Has anyone used this powder in a cva optima? I bought some and I'm having ignition trouble, I get hangfires and no fires. Sometimes the second primer will set it off, but once I had to pull the breech plug and empty the bore. That time I had to pull the breech plug I found the bullet and powder charge had been pushed up the bore about 2 inches but no boom, yes the load was seated in the first place. 100gr of BH209 and a hornady sabot, cci standard 209 primers, flash hole was clear every time. Do I need a magnum primer or to alter my breech plug? At this point I sure wouldn't trust it to hunt with, I'm using triple 7 for now, never had a bit of trouble with that. Thanks

On some other forums I frequent, a similar problem was mentioned by an Optima shooter. What they discovered is the design of the breech plug was not conducive to the ignition of the powder. There was even a person well skilled/trained in metal fabrication that was making breech plugs that would insure that when used with BlackHorn 209 and a HOT 209 primer, you got instant ignition. The breech plug design and the type of primer is critical to the consistent ignition of this powder. Also a tight fitting projectile is needed and the powder must be compressed tightly. I would guess your problem lies somewhere in this area.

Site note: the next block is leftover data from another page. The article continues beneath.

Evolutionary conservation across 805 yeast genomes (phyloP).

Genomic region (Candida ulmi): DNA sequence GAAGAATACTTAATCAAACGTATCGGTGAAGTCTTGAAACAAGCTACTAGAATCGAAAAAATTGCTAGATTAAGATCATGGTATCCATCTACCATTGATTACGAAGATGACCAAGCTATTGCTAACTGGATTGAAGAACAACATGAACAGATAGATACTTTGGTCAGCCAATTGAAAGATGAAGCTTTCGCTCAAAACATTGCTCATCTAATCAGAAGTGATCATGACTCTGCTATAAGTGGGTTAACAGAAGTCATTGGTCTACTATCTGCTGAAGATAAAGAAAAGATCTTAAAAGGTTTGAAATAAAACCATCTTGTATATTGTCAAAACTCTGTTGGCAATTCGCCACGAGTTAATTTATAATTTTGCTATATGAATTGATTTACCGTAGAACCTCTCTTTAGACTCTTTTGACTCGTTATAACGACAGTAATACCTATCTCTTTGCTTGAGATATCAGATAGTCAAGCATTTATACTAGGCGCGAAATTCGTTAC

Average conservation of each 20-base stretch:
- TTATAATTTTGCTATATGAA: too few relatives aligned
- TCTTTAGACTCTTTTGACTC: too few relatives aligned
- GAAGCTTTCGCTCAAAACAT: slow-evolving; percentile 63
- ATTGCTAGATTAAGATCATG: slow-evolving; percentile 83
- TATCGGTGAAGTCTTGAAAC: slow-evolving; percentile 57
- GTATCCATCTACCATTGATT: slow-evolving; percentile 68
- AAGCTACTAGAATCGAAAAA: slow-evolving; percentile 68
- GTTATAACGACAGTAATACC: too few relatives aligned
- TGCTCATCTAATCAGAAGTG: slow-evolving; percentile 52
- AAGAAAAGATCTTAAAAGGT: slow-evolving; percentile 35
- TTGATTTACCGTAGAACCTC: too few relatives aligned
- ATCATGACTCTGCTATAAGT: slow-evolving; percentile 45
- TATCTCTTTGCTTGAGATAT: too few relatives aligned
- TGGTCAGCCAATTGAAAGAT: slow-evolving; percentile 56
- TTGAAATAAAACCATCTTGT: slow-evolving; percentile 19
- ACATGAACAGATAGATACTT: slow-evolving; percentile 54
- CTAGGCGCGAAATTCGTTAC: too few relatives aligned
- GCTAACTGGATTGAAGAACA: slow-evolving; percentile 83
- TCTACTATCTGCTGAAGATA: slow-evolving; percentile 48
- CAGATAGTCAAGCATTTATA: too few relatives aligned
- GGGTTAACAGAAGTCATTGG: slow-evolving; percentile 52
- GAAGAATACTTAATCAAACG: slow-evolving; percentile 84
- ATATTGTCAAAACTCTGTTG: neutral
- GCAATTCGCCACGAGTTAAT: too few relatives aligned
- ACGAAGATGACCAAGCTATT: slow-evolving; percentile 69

Some BlackHorn shooters have even made hand drills by gluing a #64 drill bit (I believe it was) into a wooden dowel. Then before shooting they use that as basically a nipple pick. They clean the fire channel of the breech plug. Blackhorn in some rifles have been depositing a carbon like substance in the breech plug, there by reducing the amount of fire from the primer to the powder and hence creating hang fires or misfires.

When I tested BlackHorn I noted that the Knight Disc rifle I was using had a very hard, almost impossible to clean breech plug. As much as I liked the powder, after two pounds of BlackHorn, I threw the breech plug away. Although in all fairness to the powder, the plug was very old, and worn before the first charge of blackhorn ever went into the rifle.
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I currently use 777 FFg in my .54 cal lyman deerstalker flintlock, and use FFFFg goex to kickstart it per Hodgdon's instructions. It fires reliably. I may switch to BH 209. I chose to use 777 since it yields better velocities in my shorter deerstalker barrel than straight BP, and also stretches my Goex further since I have to drive a ways to buy it. Looking at Blackhorn's website, I didn't see any load data or information suggesting use in a flintlock. Perhaps that may come in time? I'd be leary of trying it without it having been proven by the manufacturer though, but think it should be quite doable.
I personally would not do it. BlackHorn 209 is not made for flintlocks, cap locks, even some inlines with the wrong kind of breech plugs. It might work for you but BlackHorn from all the shooting of it I have done, likes a good tight well compressed load. That is not the case when you have a touch hole on the side. In a flintlock, all I ever use is pure black powder.